Theorizing the Global Hispanophone as a dynamic of (dis)entanglement: contributions from a history of science perspective
In this article, I propose an understanding of the Global Hispanophone as a dynamic of (dis)entanglement, taking as points of departure a global history of science perspective, as well as feminist and decolonial science and technology studies. Discussing conceptual thinking on issues such as the circulation and noncirculation of knowledge and objects in colonial contexts, I develop a number of suggestions with regard to how scholars might study the entanglement (relationality) of different entities in cultural contact zones. I further explore how the hybridity resulting from such entanglement is often rendered invisible by processes of what I call “disentanglement” (denial of relationality). I also suggest how Global Hispanophone studies might trace the ways in which entanglement is prevented from occurring in the first place. While this article focuses on the (dis)entanglement of scientific knowledge, its premise is that this dynamic can also be explored in regard to other forms of knowledge beyond the field of science.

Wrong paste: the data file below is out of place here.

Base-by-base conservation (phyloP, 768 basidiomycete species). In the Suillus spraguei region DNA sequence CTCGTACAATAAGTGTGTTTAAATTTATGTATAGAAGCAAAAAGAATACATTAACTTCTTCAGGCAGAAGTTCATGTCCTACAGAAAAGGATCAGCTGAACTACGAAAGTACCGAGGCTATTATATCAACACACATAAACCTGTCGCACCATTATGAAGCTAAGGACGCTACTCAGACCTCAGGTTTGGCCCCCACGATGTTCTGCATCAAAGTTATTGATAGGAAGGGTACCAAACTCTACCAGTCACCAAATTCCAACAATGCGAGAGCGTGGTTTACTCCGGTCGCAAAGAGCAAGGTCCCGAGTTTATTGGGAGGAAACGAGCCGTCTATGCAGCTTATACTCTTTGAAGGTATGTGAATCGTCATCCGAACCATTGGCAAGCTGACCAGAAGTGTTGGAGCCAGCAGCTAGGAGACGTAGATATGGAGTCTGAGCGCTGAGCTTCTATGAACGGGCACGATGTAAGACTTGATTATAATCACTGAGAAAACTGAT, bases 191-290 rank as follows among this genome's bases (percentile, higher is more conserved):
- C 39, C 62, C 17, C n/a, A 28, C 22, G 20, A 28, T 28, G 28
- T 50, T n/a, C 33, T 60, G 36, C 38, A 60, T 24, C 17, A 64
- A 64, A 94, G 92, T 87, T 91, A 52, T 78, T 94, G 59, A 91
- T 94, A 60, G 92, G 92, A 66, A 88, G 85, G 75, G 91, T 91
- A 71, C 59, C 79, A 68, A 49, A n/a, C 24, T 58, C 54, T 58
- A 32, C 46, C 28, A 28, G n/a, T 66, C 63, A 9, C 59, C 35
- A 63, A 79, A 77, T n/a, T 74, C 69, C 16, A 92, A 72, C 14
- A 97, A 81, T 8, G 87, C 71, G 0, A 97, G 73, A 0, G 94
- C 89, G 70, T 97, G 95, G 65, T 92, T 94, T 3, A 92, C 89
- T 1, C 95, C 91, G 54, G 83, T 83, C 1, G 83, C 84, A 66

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Document Type: Research Article
Affiliations: Max Weber Centre for Advanced Cultural and Social Studies, University of Erfurt, Erfurt, Germany
Publication date: April 3, 2019